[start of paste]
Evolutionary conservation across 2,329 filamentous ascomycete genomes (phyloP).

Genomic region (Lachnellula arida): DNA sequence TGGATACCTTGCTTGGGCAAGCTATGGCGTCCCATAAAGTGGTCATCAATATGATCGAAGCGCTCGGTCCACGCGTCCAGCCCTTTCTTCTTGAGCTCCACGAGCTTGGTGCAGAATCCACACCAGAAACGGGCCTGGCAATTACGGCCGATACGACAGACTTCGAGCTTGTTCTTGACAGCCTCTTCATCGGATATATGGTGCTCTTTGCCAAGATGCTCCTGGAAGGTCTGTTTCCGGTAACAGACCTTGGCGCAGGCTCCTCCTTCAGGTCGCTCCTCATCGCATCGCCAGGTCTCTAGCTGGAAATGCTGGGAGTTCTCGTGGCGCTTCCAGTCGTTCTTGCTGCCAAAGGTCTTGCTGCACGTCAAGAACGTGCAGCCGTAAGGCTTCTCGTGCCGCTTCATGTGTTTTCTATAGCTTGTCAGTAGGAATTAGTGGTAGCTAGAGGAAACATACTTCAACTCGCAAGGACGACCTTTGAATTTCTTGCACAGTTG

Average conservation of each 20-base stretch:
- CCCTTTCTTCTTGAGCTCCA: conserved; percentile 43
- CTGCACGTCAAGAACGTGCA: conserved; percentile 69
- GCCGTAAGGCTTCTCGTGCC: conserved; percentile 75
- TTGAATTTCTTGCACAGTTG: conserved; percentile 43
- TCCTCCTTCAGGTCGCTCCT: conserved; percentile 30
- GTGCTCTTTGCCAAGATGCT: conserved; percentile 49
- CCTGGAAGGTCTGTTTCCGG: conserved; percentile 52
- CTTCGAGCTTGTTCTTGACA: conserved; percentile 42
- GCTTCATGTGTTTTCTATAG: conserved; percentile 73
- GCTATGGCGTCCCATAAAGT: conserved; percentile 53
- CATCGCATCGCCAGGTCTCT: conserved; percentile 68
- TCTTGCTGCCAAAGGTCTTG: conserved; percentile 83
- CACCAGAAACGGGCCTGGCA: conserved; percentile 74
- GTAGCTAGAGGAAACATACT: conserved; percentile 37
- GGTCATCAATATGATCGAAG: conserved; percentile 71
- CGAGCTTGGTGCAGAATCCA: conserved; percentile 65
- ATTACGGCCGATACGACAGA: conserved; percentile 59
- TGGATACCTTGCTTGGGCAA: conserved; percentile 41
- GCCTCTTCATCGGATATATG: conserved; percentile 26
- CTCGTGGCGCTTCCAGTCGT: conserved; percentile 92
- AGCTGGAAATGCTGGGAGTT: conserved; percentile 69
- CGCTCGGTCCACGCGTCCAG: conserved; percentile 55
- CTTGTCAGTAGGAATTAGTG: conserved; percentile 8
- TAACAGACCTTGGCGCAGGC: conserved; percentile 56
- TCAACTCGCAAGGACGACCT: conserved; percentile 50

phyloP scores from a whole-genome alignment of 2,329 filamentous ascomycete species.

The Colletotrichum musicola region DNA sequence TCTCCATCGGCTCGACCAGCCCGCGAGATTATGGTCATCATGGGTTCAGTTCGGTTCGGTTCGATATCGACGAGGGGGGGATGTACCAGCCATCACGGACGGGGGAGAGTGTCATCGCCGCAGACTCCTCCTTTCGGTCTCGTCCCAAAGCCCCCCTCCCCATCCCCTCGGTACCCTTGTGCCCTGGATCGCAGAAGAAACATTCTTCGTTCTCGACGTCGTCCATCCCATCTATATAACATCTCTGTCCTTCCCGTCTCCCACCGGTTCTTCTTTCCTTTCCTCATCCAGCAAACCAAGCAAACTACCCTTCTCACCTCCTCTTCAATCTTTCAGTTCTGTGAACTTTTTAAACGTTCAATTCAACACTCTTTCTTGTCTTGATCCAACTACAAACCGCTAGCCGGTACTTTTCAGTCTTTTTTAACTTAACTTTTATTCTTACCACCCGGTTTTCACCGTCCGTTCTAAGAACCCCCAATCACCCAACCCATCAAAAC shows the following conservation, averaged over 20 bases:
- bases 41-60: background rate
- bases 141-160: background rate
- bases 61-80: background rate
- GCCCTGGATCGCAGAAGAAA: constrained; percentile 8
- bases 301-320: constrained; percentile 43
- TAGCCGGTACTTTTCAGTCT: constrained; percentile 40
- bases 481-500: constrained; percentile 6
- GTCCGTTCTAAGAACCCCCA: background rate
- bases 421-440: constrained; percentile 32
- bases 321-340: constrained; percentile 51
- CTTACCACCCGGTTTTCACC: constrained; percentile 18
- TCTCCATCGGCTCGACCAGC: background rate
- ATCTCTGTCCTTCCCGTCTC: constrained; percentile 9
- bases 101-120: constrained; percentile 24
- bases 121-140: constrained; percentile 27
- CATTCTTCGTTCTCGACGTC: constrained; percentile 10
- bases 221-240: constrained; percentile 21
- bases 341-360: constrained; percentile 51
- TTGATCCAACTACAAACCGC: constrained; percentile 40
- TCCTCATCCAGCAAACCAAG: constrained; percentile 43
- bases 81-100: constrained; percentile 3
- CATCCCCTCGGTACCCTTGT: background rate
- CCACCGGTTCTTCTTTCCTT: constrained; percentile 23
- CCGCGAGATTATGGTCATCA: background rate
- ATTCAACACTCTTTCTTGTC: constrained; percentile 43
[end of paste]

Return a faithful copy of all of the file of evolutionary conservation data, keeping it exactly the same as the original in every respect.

Evolutionary conservation across 2,329 filamentous ascomycete genomes (phyloP).

Genomic region (Lachnellula arida): DNA sequence TGGATACCTTGCTTGGGCAAGCTATGGCGTCCCATAAAGTGGTCATCAATATGATCGAAGCGCTCGGTCCACGCGTCCAGCCCTTTCTTCTTGAGCTCCACGAGCTTGGTGCAGAATCCACACCAGAAACGGGCCTGGCAATTACGGCCGATACGACAGACTTCGAGCTTGTTCTTGACAGCCTCTTCATCGGATATATGGTGCTCTTTGCCAAGATGCTCCTGGAAGGTCTGTTTCCGGTAACAGACCTTGGCGCAGGCTCCTCCTTCAGGTCGCTCCTCATCGCATCGCCAGGTCTCTAGCTGGAAATGCTGGGAGTTCTCGTGGCGCTTCCAGTCGTTCTTGCTGCCAAAGGTCTTGCTGCACGTCAAGAACGTGCAGCCGTAAGGCTTCTCGTGCCGCTTCATGTGTTTTCTATAGCTTGTCAGTAGGAATTAGTGGTAGCTAGAGGAAACATACTTCAACTCGCAAGGACGACCTTTGAATTTCTTGCACAGTTG

Average conservation of each 20-base stretch:
- CCCTTTCTTCTTGAGCTCCA: conserved; percentile 43
- CTGCACGTCAAGAACGTGCA: conserved; percentile 69
- GCCGTAAGGCTTCTCGTGCC: conserved; percentile 75
- TTGAATTTCTTGCACAGTTG: conserved; percentile 43
- TCCTCCTTCAGGTCGCTCCT: conserved; percentile 30
- GTGCTCTTTGCCAAGATGCT: conserved; percentile 49
- CCTGGAAGGTCTGTTTCCGG: conserved; percentile 52
- CTTCGAGCTTGTTCTTGACA: conserved; percentile 42
- GCTTCATGTGTTTTCTATAG: conserved; percentile 73
- GCTATGGCGTCCCATAAAGT: conserved; percentile 53
- CATCGCATCGCCAGGTCTCT: conserved; percentile 68
- TCTTGCTGCCAAAGGTCTTG: conserved; percentile 83
- CACCAGAAACGGGCCTGGCA: conserved; percentile 74
- GTAGCTAGAGGAAACATACT: conserved; percentile 37
- GGTCATCAATATGATCGAAG: conserved; percentile 71
- CGAGCTTGGTGCAGAATCCA: conserved; percentile 65
- ATTACGGCCGATACGACAGA: conserved; percentile 59
- TGGATACCTTGCTTGGGCAA: conserved; percentile 41
- GCCTCTTCATCGGATATATG: conserved; percentile 26
- CTCGTGGCGCTTCCAGTCGT: conserved; percentile 92
- AGCTGGAAATGCTGGGAGTT: conserved; percentile 69
- CGCTCGGTCCACGCGTCCAG: conserved; percentile 55
- CTTGTCAGTAGGAATTAGTG: conserved; percentile 8
- TAACAGACCTTGGCGCAGGC: conserved; percentile 56
- TCAACTCGCAAGGACGACCT: conserved; percentile 50

phyloP scores from a whole-genome alignment of 2,329 filamentous ascomycete species.

The Colletotrichum musicola region DNA sequence TCTCCATCGGCTCGACCAGCCCGCGAGATTATGGTCATCATGGGTTCAGTTCGGTTCGGTTCGATATCGACGAGGGGGGGATGTACCAGCCATCACGGACGGGGGAGAGTGTCATCGCCGCAGACTCCTCCTTTCGGTCTCGTCCCAAAGCCCCCCTCCCCATCCCCTCGGTACCCTTGTGCCCTGGATCGCAGAAGAAACATTCTTCGTTCTCGACGTCGTCCATCCCATCTATATAACATCTCTGTCCTTCCCGTCTCCCACCGGTTCTTCTTTCCTTTCCTCATCCAGCAAACCAAGCAAACTACCCTTCTCACCTCCTCTTCAATCTTTCAGTTCTGTGAACTTTTTAAACGTTCAATTCAACACTCTTTCTTGTCTTGATCCAACTACAAACCGCTAGCCGGTACTTTTCAGTCTTTTTTAACTTAACTTTTATTCTTACCACCCGGTTTTCACCGTCCGTTCTAAGAACCCCCAATCACCCAACCCATCAAAAC shows the following conservation, averaged over 20 bases:
- bases 41-60: background rate
- bases 141-160: background rate
- bases 61-80: background rate
- GCCCTGGATCGCAGAAGAAA: constrained; percentile 8
- bases 301-320: constrained; percentile 43
- TAGCCGGTACTTTTCAGTCT: constrained; percentile 40
- bases 481-500: constrained; percentile 6
- GTCCGTTCTAAGAACCCCCA: background rate
- bases 421-440: constrained; percentile 32
- bases 321-340: constrained; percentile 51
- CTTACCACCCGGTTTTCACC: constrained; percentile 18
- TCTCCATCGGCTCGACCAGC: background rate
- ATCTCTGTCCTTCCCGTCTC: constrained; percentile 9
- bases 101-120: constrained; percentile 24
- bases 121-140: constrained; percentile 27
- CATTCTTCGTTCTCGACGTC: constrained; percentile 10
- bases 221-240: constrained; percentile 21
- bases 341-360: constrained; percentile 51
- TTGATCCAACTACAAACCGC: constrained; percentile 40
- TCCTCATCCAGCAAACCAAG: constrained; percentile 43
- bases 81-100: constrained; percentile 3
- CATCCCCTCGGTACCCTTGT: background rate
- CCACCGGTTCTTCTTTCCTT: constrained; percentile 23
- CCGCGAGATTATGGTCATCA: background rate
- ATTCAACACTCTTTCTTGTC: constrained; percentile 43